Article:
Acts of Inspiration and Desperation: (Making) Helping It Happen on the Page

So you’re sitting there, staring at your screen. And it’s not happening. Ideas are soaring, ready to take shape. Words get jotted, but important links elude every attempt at capture. You want so badly to get it down, and after a while you feel like an idiot with so little in the way of tangible results.

Or another scenario: You’re sitting there, staring at your screen. A deadline is looming. It isn’t happening. Word by painful word you creep through a minefield. Knowing that it’s awful, paralytic caution stalls every aspect of your process. Your inner critic jeers: “You? A writer?”

Maybe there’s more than a little performance anxiety here. We “know intuitively” that “Other Writers Don’t Have to Struggle”, and we have a track record to uphold. We want to project a sense of proficiency and ease – an ambience of beauty, entertainment, or conviction that engages a reader. There’s that inescapable awareness of self embodied within our text, and text as representative of self. But already we’ve overstepped – how can there be readers if the writing doesn’t get finished?

We all know writing can be intense work, and that on occasion we must grind it out. Conscious of the 10% inspiration/90% perspiration formula, we force ourselves to “make” it happen. Given increased muscle tension and reduced circulation as we sit frozen at our keyboards, is it any surprise that we start feeling blocked?

So how do we avoid tying ourselves up in knots? How can we “help” it happen?

A clear understanding of our individual writing processes allows us build upon our strengths. Do you (e.g.):

  • outline?
  • web?
  • latch onto the energy of strong characters and images and follow where they lead? (the “pantser”)
  • problem-solve?
  • write quickly and produce a complete draft before revising? Donald Murray (The Writer, 1992) is an advocate: “I need to speed ahead of the censor and write so fast that my velocity causes the accidents of insight and language that make good writing.”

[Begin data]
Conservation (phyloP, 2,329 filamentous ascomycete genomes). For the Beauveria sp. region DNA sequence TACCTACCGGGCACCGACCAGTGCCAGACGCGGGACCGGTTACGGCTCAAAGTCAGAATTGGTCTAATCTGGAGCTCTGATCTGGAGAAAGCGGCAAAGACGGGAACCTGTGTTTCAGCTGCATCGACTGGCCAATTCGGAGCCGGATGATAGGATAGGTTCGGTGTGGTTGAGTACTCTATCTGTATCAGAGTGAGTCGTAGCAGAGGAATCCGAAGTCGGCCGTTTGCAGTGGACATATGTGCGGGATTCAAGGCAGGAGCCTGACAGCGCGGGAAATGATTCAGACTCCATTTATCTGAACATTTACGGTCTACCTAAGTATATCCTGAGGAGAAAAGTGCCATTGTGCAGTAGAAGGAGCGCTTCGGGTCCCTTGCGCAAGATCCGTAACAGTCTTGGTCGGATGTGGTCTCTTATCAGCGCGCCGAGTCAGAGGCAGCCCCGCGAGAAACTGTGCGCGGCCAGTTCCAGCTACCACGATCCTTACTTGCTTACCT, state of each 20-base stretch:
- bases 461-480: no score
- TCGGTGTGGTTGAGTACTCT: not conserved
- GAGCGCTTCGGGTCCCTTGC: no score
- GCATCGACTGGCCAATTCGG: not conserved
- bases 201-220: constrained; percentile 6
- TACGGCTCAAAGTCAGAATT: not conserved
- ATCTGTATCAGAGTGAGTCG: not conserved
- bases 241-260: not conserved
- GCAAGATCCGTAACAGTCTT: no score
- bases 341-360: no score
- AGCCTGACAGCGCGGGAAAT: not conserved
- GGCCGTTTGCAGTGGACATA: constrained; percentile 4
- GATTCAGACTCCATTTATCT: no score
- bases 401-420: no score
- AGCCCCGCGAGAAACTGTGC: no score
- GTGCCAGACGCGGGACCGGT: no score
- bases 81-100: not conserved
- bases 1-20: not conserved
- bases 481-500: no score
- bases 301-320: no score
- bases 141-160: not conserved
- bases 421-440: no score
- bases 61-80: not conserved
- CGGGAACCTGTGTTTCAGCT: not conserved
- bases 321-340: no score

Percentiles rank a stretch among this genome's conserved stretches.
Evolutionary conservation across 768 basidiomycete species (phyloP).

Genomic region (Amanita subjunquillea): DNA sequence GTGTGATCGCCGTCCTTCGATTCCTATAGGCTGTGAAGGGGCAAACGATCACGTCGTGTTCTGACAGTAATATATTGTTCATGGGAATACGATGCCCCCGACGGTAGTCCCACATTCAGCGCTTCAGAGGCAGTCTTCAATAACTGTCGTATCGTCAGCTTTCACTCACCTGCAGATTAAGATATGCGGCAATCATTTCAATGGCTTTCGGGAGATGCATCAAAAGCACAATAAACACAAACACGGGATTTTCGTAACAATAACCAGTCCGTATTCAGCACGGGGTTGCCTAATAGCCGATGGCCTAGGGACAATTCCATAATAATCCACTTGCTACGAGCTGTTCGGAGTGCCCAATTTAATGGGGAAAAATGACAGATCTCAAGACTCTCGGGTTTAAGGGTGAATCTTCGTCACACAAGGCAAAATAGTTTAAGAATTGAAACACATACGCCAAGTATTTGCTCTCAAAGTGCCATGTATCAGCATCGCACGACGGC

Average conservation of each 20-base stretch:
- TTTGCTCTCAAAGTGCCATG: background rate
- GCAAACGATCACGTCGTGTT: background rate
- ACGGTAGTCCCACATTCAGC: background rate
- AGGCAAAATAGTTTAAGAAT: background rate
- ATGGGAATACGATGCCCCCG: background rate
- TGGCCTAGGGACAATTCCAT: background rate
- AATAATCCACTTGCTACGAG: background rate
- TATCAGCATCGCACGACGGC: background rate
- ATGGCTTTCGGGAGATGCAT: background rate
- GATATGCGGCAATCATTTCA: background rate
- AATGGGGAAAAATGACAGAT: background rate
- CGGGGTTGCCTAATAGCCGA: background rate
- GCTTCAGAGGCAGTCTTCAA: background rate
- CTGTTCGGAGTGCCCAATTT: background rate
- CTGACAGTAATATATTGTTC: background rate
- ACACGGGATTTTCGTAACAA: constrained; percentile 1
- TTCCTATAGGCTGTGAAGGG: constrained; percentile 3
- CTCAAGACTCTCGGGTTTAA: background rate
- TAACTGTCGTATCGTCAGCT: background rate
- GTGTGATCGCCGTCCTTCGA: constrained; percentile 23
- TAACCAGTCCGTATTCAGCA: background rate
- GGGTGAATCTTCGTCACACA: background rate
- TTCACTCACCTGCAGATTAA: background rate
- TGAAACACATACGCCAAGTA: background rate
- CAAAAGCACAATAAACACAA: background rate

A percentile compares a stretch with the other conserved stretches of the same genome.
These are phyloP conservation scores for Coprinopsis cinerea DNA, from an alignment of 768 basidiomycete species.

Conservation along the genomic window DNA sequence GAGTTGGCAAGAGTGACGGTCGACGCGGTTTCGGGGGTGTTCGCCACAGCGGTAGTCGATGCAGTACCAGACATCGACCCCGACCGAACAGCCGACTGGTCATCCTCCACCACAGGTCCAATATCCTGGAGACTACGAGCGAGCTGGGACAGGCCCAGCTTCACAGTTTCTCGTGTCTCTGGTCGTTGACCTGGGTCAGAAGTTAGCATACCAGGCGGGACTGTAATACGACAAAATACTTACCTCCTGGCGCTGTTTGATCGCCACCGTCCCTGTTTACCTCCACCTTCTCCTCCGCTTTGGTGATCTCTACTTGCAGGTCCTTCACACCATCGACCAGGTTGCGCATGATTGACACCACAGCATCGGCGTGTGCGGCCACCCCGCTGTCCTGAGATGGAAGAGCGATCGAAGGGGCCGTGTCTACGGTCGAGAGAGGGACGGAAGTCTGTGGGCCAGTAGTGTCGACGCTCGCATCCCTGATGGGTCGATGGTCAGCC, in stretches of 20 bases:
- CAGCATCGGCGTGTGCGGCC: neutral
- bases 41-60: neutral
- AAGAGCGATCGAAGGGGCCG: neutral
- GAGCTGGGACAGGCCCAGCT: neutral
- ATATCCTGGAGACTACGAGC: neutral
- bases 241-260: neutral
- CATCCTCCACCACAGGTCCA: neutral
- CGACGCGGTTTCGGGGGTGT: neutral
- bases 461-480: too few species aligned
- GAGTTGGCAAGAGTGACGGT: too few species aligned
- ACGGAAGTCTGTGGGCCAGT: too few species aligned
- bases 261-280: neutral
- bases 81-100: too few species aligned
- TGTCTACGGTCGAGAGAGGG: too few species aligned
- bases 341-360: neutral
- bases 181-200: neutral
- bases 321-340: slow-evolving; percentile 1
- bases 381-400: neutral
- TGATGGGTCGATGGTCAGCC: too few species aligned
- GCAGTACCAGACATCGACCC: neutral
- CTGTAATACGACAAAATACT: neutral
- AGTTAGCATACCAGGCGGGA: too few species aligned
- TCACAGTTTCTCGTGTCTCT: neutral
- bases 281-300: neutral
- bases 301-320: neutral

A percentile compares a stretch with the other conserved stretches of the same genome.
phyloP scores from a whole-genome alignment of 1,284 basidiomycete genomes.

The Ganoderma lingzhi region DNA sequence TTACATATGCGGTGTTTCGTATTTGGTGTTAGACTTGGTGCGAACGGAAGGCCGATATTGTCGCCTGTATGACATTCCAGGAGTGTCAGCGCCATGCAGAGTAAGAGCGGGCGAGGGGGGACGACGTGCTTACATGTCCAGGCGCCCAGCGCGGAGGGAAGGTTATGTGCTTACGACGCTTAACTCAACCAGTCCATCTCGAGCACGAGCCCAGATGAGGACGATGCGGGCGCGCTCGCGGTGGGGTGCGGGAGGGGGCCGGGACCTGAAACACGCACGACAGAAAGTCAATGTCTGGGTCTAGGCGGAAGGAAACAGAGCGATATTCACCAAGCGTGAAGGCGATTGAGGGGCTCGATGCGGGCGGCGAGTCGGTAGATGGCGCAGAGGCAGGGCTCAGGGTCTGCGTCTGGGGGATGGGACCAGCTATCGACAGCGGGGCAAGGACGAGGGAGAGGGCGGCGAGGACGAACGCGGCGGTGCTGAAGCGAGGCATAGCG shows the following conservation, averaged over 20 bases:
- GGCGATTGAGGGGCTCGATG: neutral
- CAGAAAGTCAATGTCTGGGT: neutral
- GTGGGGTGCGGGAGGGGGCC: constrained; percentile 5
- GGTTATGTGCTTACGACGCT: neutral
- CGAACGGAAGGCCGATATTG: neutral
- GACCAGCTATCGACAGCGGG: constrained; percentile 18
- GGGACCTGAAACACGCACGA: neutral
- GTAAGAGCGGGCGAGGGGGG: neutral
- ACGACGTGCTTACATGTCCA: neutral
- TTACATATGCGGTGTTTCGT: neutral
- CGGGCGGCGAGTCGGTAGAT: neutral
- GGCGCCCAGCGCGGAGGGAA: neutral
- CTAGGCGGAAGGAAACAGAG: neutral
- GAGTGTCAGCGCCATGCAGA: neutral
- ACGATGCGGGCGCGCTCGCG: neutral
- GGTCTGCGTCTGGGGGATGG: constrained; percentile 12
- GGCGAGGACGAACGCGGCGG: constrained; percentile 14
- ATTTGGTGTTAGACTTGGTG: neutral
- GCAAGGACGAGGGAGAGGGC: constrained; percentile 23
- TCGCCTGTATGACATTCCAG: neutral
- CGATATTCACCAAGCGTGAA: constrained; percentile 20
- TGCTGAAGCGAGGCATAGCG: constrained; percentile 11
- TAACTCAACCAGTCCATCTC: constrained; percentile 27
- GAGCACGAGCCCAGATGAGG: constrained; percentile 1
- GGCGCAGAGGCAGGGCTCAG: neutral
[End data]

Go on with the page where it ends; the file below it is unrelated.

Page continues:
• write slowly, savouring words – their sounds and textures, as well as their meanings – in an attempt to paint a clear picture from the start?

Self-knowledge, including expectations of yourself and knowing what gives you feelings of accomplishment, allows you to expand your comfort zone and to wean yourself from unproductive habits. Awareness of your writing environment is important. Where, and when, do you work best? Our bodies are part of the equation too. (One word should suffice: “Exercise!”)

A playful attitude can bring spontaneity to our writing. The links between play and creativity are many. Play, according to Frost, is spontaneous, intrinsically motivated, process oriented, and fun (“Toward an integrated theory of play”, 1985). Play and fear cannot coexist. Work, in contrast, may be forced, extrinsically motivated, and goal oriented. Writing falls somewhere between the two. If payment and deadlines are involved, we’re working, while writing for personal pleasure is a form of play. In both instances we can enjoy the excitement of inspiration, exploration and discovery that accompany the crafting of something new. At times we slip into “flow”      (Csikszentmihalyi), wholly immersed in what we’re doing and unaware of our surroundings. On these occasions we are “in the now”, a place the inner critic doesn’t go.

Many activities can empower our writing:

  • Free-associate – free-write, draw pictures, diagrams and maps of your topic. This can be liberating, and may provide further inspiration or direction for your story, poem, essay or play. Each piece, with its unique energy, may “know” things that you, the writer, don’t fully comprehend. (I sometimes ask questions of my characters, and find their “replies” are insightful. A friend asks her story what it needs.)
  • Morning pages and journal writing clear up mental and emotional clutter, opening more psychic space for creative work.
  • Exercise.
  • Make places where you can jot down random ideas (e.g., notes on the fridge, notebook on the car seat).
  • Pace yourself. Set a series of attainable deadlines. Isolate individual tasks; take quick action on the “small stuff”. Build in guilt-free rewards (e.g., a coffee break away from home; a social media break).
  • Vary your routines. H.G. Wells’ suggestion has merit: “If you are in difficulties with a book, try the element of surprise: attack it at an hour when it isn’t expecting it.”
  • Cultivate time for silences.
  • Envision your work as real.
  • Focus on “doing” rather than “trying”.

And there are some things to avoid:

  • Unnecessary compulsions (e.g., social media; email; computer games – which can be built in as mini-rewards, rather than allowing them to dominate.)
  • Excessive self-editing – we need trust our instincts as to when our piece is finally ready, and then let it go!
  • Negativity

When we write, we seek illumination and ready access to craft – but sometimes all we have is a flashlight, or maybe a 40 watt bulb in a large room. It might even be a firefly darting above the grass, at dusk. When we trust ourselves, our writing also becomes an act of faith.


Copyright Alison Lohans

This article was published in FreeLance in 2006.


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